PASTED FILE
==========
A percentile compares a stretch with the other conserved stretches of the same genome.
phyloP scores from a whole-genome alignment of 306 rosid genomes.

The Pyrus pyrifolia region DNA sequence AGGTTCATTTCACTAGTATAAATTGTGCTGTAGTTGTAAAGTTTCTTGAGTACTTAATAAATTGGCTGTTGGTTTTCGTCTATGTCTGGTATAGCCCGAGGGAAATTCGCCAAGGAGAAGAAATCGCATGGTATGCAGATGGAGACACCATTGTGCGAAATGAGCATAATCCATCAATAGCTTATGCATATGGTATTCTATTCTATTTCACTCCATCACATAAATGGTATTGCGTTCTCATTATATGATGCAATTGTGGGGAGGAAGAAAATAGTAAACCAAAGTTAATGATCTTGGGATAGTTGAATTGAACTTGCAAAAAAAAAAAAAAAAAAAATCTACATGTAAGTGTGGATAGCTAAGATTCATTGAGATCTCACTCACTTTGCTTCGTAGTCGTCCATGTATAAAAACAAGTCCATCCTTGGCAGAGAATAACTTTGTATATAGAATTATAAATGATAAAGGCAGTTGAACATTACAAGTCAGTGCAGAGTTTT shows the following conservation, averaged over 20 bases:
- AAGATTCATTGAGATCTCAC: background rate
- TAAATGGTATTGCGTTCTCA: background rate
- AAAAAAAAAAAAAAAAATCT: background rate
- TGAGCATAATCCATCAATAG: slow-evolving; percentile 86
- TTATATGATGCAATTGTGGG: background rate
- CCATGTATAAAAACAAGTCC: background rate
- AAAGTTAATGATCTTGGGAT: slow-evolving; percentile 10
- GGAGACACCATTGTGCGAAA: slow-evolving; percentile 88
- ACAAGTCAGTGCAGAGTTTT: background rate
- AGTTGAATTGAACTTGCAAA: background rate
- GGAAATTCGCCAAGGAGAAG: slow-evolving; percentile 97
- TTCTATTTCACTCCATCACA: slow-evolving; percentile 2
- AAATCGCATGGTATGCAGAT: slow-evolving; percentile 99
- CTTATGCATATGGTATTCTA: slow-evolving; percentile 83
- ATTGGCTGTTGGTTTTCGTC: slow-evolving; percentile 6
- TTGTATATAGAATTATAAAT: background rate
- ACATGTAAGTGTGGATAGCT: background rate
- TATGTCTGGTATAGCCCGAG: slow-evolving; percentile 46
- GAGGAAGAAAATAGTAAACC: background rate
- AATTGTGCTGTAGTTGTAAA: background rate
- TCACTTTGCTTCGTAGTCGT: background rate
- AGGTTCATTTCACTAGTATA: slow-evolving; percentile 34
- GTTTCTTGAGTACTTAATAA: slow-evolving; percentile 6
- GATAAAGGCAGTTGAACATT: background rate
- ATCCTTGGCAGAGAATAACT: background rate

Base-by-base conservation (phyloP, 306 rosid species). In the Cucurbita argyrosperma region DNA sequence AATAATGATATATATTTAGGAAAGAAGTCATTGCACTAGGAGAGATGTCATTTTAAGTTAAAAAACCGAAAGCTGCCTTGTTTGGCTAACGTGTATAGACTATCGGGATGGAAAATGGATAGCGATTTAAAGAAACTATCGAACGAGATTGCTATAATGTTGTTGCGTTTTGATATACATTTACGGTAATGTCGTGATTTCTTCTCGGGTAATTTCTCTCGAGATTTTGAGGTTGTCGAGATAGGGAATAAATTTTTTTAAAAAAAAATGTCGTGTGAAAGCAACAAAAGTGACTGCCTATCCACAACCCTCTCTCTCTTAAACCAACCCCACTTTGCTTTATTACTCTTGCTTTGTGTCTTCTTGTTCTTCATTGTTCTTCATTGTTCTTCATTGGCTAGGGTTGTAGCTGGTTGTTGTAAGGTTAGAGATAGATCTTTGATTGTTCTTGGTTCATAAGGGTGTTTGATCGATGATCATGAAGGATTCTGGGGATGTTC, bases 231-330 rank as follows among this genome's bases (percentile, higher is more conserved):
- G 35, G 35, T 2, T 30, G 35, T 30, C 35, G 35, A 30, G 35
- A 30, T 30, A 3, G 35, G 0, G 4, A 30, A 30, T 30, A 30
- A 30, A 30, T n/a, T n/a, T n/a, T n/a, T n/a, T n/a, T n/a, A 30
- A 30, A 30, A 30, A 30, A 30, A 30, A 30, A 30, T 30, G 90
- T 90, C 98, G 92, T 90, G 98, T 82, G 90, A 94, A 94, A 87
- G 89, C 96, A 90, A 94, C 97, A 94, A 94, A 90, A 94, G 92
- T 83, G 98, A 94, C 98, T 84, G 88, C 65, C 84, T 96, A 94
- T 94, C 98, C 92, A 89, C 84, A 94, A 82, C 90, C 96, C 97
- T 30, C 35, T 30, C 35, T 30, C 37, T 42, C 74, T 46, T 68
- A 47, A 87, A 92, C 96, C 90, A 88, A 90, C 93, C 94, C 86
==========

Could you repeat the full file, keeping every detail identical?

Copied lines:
A percentile compares a stretch with the other conserved stretches of the same genome.
phyloP scores from a whole-genome alignment of 306 rosid genomes.

The Pyrus pyrifolia region DNA sequence AGGTTCATTTCACTAGTATAAATTGTGCTGTAGTTGTAAAGTTTCTTGAGTACTTAATAAATTGGCTGTTGGTTTTCGTCTATGTCTGGTATAGCCCGAGGGAAATTCGCCAAGGAGAAGAAATCGCATGGTATGCAGATGGAGACACCATTGTGCGAAATGAGCATAATCCATCAATAGCTTATGCATATGGTATTCTATTCTATTTCACTCCATCACATAAATGGTATTGCGTTCTCATTATATGATGCAATTGTGGGGAGGAAGAAAATAGTAAACCAAAGTTAATGATCTTGGGATAGTTGAATTGAACTTGCAAAAAAAAAAAAAAAAAAAATCTACATGTAAGTGTGGATAGCTAAGATTCATTGAGATCTCACTCACTTTGCTTCGTAGTCGTCCATGTATAAAAACAAGTCCATCCTTGGCAGAGAATAACTTTGTATATAGAATTATAAATGATAAAGGCAGTTGAACATTACAAGTCAGTGCAGAGTTTT shows the following conservation, averaged over 20 bases:
- AAGATTCATTGAGATCTCAC: background rate
- TAAATGGTATTGCGTTCTCA: background rate
- AAAAAAAAAAAAAAAAATCT: background rate
- TGAGCATAATCCATCAATAG: slow-evolving; percentile 86
- TTATATGATGCAATTGTGGG: background rate
- CCATGTATAAAAACAAGTCC: background rate
- AAAGTTAATGATCTTGGGAT: slow-evolving; percentile 10
- GGAGACACCATTGTGCGAAA: slow-evolving; percentile 88
- ACAAGTCAGTGCAGAGTTTT: background rate
- AGTTGAATTGAACTTGCAAA: background rate
- GGAAATTCGCCAAGGAGAAG: slow-evolving; percentile 97
- TTCTATTTCACTCCATCACA: slow-evolving; percentile 2
- AAATCGCATGGTATGCAGAT: slow-evolving; percentile 99
- CTTATGCATATGGTATTCTA: slow-evolving; percentile 83
- ATTGGCTGTTGGTTTTCGTC: slow-evolving; percentile 6
- TTGTATATAGAATTATAAAT: background rate
- ACATGTAAGTGTGGATAGCT: background rate
- TATGTCTGGTATAGCCCGAG: slow-evolving; percentile 46
- GAGGAAGAAAATAGTAAACC: background rate
- AATTGTGCTGTAGTTGTAAA: background rate
- TCACTTTGCTTCGTAGTCGT: background rate
- AGGTTCATTTCACTAGTATA: slow-evolving; percentile 34
- GTTTCTTGAGTACTTAATAA: slow-evolving; percentile 6
- GATAAAGGCAGTTGAACATT: background rate
- ATCCTTGGCAGAGAATAACT: background rate

Base-by-base conservation (phyloP, 306 rosid species). In the Cucurbita argyrosperma region DNA sequence AATAATGATATATATTTAGGAAAGAAGTCATTGCACTAGGAGAGATGTCATTTTAAGTTAAAAAACCGAAAGCTGCCTTGTTTGGCTAACGTGTATAGACTATCGGGATGGAAAATGGATAGCGATTTAAAGAAACTATCGAACGAGATTGCTATAATGTTGTTGCGTTTTGATATACATTTACGGTAATGTCGTGATTTCTTCTCGGGTAATTTCTCTCGAGATTTTGAGGTTGTCGAGATAGGGAATAAATTTTTTTAAAAAAAAATGTCGTGTGAAAGCAACAAAAGTGACTGCCTATCCACAACCCTCTCTCTCTTAAACCAACCCCACTTTGCTTTATTACTCTTGCTTTGTGTCTTCTTGTTCTTCATTGTTCTTCATTGTTCTTCATTGGCTAGGGTTGTAGCTGGTTGTTGTAAGGTTAGAGATAGATCTTTGATTGTTCTTGGTTCATAAGGGTGTTTGATCGATGATCATGAAGGATTCTGGGGATGTTC, bases 231-330 rank as follows among this genome's bases (percentile, higher is more conserved):
- G 35, G 35, T 2, T 30, G 35, T 30, C 35, G 35, A 30, G 35
- A 30, T 30, A 3, G 35, G 0, G 4, A 30, A 30, T 30, A 30
- A 30, A 30, T n/a, T n/a, T n/a, T n/a, T n/a, T n/a, T n/a, A 30
- A 30, A 30, A 30, A 30, A 30, A 30, A 30, A 30, T 30, G 90
- T 90, C 98, G 92, T 90, G 98, T 82, G 90, A 94, A 94, A 87
- G 89, C 96, A 90, A 94, C 97, A 94, A 94, A 90, A 94, G 92
- T 83, G 98, A 94, C 98, T 84, G 88, C 65, C 84, T 96, A 94
- T 94, C 98, C 92, A 89, C 84, A 94, A 82, C 90, C 96, C 97
- T 30, C 35, T 30, C 35, T 30, C 37, T 42, C 74, T 46, T 68
- A 47, A 87, A 92, C 96, C 90, A 88, A 90, C 93, C 94, C 86